Last week I attended the NFU Conference, which was a brilliant event once again. The attitude and positivity of the farming industry was really evident.
Numerous sessions talked about the industry’s ability and potential to use science, technology and skills to move forward. The “can do” attitude was to the fore as always.
One speaker, a, ex-investment banker from the US, who retired at 37, seemed rather convinced it was now the era of the farmer, and that soon we’d all be driving a Lamborghini.
While it wasn’t all good news – CAP issues, TB, flooding and supermarkets fulfilling their promises being the main issues going forward – it was great to see and hear from those behind the scenes how just much hard work the NFU has already put in to tackling them.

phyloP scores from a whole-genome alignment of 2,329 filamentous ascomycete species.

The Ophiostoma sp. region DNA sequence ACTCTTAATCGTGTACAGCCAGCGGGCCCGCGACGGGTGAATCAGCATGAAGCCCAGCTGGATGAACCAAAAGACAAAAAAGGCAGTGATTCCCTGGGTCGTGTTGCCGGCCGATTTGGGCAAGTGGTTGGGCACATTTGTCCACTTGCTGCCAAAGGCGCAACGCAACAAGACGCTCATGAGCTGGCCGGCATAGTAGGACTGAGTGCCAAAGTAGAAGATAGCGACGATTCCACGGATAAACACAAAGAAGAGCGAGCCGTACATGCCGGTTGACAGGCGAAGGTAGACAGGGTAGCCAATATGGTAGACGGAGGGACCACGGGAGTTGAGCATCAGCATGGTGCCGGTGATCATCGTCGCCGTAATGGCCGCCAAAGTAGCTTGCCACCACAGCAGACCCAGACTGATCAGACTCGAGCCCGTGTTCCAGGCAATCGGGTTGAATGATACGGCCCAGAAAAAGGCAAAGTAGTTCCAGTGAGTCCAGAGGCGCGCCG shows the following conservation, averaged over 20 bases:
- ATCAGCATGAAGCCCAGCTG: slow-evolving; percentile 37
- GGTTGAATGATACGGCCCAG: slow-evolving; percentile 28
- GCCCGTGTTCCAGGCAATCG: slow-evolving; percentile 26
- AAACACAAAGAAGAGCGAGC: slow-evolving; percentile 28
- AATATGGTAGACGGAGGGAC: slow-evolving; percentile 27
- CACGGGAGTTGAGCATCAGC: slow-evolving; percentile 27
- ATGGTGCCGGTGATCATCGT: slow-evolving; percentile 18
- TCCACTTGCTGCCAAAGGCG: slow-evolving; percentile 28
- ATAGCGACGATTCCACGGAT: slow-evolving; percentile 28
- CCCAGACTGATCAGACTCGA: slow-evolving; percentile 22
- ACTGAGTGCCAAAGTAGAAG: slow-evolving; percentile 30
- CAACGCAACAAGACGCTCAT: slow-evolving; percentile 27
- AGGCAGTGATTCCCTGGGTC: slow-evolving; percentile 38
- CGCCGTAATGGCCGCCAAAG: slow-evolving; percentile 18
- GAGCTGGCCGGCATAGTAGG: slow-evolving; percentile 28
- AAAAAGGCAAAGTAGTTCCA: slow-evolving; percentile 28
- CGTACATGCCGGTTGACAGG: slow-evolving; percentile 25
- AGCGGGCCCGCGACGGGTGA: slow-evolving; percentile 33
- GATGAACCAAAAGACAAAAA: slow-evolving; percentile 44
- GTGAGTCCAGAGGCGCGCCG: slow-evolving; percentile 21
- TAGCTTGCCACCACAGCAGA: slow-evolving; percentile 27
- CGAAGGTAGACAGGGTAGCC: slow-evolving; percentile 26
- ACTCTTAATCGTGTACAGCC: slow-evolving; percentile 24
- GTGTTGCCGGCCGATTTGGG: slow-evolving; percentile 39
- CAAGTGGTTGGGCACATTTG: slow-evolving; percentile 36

Oilseed rape is now starting its race for the sky, but at the time of writing conditions still hadn’t allowed any spraying or fertiliser application and the growth stage cut-off for Galera (clopyralid + picloram) is fast approaching. Late drilled wheat and winter beans have emerged well; the lack of cold weather may have helped although emerging in water logged soils have also taken its toll in places.
I’ve also progressed with the direct drilling side of things since I mentioned it and cover crops a few months ago. A John Deere 750a disc drill has been purchased, which will give me flexibility to drill in a number of situations from cultivated to zero-till.
The news of the Co-op’s plans to sell some of, or all of its farming businesses has got the industry talking. It’s certainly a big deal. The fact that the Co-op has had its own farms since 1896, coupled with the losses the business has made, raises the question of whether it’s the beginning of the end for “the good for everyone” supermarket.
While the Co-op considers the farms a “non-core” part of the business, they set the Co-op apart from its competition with a different “buy British” selling point.
So if anyone is thinking of buying some of it and wants someone to farm it for them, give me a call.